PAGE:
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Jim Lentini: Is your retirement income going to stretch far enough?

Posted: September 21, 2009 9:47 p.m.
Updated: September 22, 2009 4:55 a.m.
As you near the point where you can see that retirement will be a reality, you may wonder if your retirement assets will stretch far enough to do all the things that you'd like them to do.

The answer is a definite "maybe", depending on how you structure the distributions from your retirement plan.

Structured carefully, with a little help from your investment professional and tax adviser, the answer could become a definite yes!
Our current economic issues only add to the concerns we have about our retirement plans.

Making your assets go farther
Based on long-standing rules governing Required Minimum Distributions and beneficiaries, you can stretch your retirement assets over a longer period of time by carefully choosing your beneficiaries. Here's how it works:

When your retirement money is distributed to you, your first step is to move it to an IRA Rollover account, naming your spouse or someone younger as beneficiary.

When your spouse passes away, your son or daughter would then name one of their children as beneficiary. This is called a Stretch IRA.

Is a Stretch IRA for you?
If you're thinking of retiring soon, or are already retired, you may wish to consider stretching your retirement assets over a few lifetimes.

Talk this through with your investment professional and your tax adviser because they're the ones who know you best. They will guide you through the process if it's appropriate for you. Frequently asked questions are:

What happens if, after my minimum RMDs have started, I change my beneficiary?

You can change your beneficiary at any time, but the tax rules for the RMD calculation governing this type of change can be very complex.

You will need to consult a tax adviser to understand how your distribution will be affected.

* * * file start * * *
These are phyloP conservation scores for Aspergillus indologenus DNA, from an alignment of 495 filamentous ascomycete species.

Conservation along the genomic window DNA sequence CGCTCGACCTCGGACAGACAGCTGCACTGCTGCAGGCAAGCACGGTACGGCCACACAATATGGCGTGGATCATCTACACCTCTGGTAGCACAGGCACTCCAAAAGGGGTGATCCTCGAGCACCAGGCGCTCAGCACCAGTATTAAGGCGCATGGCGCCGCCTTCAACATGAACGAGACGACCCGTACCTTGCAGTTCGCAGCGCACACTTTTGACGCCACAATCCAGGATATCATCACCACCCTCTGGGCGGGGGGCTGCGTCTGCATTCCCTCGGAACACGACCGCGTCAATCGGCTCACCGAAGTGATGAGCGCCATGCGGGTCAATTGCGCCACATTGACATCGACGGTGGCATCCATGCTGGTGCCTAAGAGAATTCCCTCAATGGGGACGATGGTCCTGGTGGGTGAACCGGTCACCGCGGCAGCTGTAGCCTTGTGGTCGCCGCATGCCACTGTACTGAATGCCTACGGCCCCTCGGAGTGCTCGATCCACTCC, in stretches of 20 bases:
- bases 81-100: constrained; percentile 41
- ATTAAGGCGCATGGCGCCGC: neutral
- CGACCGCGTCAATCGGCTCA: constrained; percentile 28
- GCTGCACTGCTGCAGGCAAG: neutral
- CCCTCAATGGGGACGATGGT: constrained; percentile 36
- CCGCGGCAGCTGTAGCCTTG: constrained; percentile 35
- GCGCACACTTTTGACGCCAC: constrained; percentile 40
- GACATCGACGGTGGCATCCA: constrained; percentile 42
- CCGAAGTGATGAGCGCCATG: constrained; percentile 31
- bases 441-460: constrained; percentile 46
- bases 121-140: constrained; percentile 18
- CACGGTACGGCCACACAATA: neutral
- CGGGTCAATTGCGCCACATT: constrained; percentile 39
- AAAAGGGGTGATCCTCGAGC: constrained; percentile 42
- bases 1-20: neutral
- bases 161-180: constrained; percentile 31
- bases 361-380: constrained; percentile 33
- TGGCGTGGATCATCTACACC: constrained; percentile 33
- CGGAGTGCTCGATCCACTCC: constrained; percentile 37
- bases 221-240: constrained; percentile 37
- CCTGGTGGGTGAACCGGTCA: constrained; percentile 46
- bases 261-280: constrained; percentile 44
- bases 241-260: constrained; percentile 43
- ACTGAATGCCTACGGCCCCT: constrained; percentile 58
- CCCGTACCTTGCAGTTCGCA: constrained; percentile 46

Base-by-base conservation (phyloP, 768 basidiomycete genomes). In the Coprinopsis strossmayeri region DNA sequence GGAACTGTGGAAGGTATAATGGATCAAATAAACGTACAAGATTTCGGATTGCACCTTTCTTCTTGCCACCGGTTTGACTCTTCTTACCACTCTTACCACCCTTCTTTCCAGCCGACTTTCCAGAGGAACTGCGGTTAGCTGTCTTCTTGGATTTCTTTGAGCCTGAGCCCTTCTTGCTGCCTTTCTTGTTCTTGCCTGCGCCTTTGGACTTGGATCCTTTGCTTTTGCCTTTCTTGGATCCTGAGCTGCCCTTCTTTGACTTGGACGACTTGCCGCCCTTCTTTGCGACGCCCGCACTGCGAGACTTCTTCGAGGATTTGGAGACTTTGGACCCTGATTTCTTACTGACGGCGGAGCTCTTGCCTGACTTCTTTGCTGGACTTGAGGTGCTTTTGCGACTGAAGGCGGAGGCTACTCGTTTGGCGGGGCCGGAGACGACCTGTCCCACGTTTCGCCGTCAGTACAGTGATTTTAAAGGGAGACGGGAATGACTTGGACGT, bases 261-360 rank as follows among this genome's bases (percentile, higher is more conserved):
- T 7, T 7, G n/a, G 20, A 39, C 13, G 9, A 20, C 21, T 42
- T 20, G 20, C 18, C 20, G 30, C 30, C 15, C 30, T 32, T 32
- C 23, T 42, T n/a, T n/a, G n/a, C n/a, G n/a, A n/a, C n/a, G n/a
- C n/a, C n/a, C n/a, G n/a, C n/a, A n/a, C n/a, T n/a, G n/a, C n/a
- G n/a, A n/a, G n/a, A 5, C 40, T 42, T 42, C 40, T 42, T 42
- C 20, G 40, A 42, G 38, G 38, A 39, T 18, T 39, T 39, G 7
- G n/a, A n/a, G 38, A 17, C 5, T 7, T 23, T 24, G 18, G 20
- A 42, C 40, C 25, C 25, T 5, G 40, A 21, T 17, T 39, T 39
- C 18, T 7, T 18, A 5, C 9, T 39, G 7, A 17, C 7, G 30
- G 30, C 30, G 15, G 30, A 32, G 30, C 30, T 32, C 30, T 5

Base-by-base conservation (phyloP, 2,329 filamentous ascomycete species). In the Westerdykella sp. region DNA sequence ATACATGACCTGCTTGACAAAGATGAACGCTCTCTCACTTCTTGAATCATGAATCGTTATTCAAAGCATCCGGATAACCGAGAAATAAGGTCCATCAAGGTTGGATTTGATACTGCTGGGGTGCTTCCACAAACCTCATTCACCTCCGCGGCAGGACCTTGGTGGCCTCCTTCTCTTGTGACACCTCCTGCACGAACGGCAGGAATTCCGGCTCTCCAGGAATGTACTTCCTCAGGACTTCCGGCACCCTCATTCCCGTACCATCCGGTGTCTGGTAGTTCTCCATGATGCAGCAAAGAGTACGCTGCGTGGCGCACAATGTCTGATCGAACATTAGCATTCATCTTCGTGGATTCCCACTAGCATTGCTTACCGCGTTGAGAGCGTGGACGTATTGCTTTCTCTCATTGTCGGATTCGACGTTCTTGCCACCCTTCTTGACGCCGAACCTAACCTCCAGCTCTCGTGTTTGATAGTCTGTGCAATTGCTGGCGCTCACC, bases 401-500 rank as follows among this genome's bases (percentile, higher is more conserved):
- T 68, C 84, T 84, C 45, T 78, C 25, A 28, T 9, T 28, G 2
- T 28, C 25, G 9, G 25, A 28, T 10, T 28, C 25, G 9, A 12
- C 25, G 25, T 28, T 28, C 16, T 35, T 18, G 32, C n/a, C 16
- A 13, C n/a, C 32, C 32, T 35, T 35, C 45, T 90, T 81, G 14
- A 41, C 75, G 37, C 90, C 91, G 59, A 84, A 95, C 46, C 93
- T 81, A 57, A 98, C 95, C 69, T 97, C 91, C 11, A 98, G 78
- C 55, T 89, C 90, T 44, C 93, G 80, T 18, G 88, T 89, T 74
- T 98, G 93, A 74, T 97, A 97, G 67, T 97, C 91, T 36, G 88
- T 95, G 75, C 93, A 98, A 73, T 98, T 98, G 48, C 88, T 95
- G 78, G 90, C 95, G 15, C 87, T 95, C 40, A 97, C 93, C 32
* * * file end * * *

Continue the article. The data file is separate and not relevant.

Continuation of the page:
Can I use it on part of my IRA?
Yes, if you split your IRA by execution of new IRA applications, adopting separate IRA trusts, and naming separate beneficiaries.

This would give you the opportunity to exercise the Stretch option, provided you haven't begun your RMD. The RMD for each IRA account would be determined separately.

What if I want to increase my payout? When you are over age 70 1/2, or when the beneficiary is taking RMDs after your death, taking more than the required amount is always permitted.

However, you can't request a smaller amount once you've started taking the RMD.

Multiple trusts, added benefits
If you want to name more than one beneficiary of your IRA, consider establishing a separate IRA trust for each one.

The trusts allow each beneficiary to receive payouts based on his or her life expectancy.

If you designate multiple beneficiaries to a single IRA, then distributions would be based on the life expectancy of the oldest one.

Congress in January 2001 has liberalized the proceeds paid to a beneficiary and increased contributions to IRAs and SIMPLE IRAs.

With the volatility that occurred from 2000 through 2002, and the latest volatility that started in 2008, it is imperative to have adequate Asset Allocation in your portfolio.

Meeting regularly with your advisor will reflect your changing short-range goals, and help to attain your retirement and long-range financial plans.

As our population ages, it is most important to not only prepare for taking care of our parents and ourselves with long-term care, but the wealth we hope and plan to accumulate must be cared for by systematic planning, review, and being aware of economic changes and tax laws that will affect values.

Remember, you want to "make a plan, then work the plan."

Jim Lentini,CLU, ChFC, IAR is a General Agent and senior partner of Lentini Insurance and Investments, Inc. LII has served Santa Clarita since 1964.


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